Emergent behavior in neuroevolved agents
University of Wisconsin--Whitewater
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Neural networks have been widely used for their ability to create generalized rulesets for a given set of training data. In applications where no such training data exists such as new video games, they are often overlooked in favor of hard-coded artificial intelligence behaviors. By applying a genetic algorithm instead of the traditional back-propagation technique, neural networks can develop video game AI while not requiring training data or preexisting knowledge of their environment. This natural approach leads to more natural ‘human-like’ behavior both in terms of the learning process and in qualitative analysis. In this thesis, we evaluate the ability of neuroevolved videogame AI to show human-like learning patterns and adaptability to new environments. For applications in videogames or computer simulations, we explore how a set of hyperparameters can be modified to achieve the desired level of intelligence or difficulty- a key factor for videogame AI. The prospect of changing hyperparameters then passively waiting for training to complete offers an attractive alternative to hard-coded AI where new behaviors would have to be actively written and tested. Our evaluations focus on evolving AI for a simple car racing videogame. We found that our approach was indeed capable of creating a suitable AI for our test environments, and we were able to evolve new behaviors using both old ones (adaptation) and new ones (learning from scratch). Our process could be repeated for other game genres or applications, presumably with similar success.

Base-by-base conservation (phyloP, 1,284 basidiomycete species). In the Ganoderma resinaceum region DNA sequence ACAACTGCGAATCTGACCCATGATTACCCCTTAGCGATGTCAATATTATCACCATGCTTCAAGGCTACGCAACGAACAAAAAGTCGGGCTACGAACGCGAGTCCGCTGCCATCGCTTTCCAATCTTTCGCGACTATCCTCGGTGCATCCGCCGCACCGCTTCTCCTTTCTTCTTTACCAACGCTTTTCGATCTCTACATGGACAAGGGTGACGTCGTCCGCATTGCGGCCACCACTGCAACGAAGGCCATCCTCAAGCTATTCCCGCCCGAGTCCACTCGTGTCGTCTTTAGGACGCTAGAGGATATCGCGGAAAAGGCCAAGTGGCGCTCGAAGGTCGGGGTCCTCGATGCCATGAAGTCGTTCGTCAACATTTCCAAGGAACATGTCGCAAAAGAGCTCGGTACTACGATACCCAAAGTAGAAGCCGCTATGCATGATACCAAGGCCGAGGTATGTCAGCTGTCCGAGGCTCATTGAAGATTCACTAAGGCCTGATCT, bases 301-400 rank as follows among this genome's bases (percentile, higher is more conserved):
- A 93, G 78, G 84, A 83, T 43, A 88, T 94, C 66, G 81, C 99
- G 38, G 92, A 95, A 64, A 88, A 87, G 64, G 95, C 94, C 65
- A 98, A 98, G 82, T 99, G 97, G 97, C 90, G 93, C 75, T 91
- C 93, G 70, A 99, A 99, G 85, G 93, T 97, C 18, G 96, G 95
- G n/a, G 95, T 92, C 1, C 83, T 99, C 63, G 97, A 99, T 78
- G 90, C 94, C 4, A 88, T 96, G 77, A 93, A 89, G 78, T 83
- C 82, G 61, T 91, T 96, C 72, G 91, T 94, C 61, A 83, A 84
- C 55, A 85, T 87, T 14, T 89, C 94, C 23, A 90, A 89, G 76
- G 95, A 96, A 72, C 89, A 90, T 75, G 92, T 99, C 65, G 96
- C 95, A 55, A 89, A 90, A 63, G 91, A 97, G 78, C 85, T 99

Neural networks (Computer science)